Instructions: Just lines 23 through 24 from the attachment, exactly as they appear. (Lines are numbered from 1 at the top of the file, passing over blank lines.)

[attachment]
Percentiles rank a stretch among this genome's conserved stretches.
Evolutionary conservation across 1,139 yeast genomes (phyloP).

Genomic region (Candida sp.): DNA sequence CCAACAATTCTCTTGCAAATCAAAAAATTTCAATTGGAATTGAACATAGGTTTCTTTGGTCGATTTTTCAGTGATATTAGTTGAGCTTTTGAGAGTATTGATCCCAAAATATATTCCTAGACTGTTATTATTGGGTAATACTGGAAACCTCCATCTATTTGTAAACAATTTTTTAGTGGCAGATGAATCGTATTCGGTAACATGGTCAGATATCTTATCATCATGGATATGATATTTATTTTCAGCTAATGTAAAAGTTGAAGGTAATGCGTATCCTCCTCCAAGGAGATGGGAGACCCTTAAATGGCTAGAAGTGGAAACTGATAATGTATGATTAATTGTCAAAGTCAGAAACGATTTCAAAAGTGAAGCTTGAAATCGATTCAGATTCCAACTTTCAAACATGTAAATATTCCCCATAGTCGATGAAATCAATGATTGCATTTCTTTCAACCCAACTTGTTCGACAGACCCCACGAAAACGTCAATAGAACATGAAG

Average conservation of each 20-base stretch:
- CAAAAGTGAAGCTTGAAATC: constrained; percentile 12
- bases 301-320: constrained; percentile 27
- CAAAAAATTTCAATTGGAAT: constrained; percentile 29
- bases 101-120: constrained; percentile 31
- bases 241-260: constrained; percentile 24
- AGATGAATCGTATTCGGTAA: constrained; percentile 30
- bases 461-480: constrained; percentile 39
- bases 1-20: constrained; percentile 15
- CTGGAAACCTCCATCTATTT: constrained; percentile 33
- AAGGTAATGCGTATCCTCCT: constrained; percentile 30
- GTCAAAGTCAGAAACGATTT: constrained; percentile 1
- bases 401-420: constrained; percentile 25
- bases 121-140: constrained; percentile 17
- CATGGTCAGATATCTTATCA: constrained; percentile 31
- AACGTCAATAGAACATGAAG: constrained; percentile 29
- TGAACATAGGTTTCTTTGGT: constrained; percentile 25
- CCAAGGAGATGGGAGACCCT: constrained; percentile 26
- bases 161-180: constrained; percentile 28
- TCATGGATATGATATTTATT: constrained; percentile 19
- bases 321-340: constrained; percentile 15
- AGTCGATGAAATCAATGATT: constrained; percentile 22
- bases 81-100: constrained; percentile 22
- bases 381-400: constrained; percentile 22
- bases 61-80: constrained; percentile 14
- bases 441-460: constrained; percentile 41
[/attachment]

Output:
- TCATGGATATGATATTTATT: constrained; percentile 19
- bases 321-340: constrained; percentile 15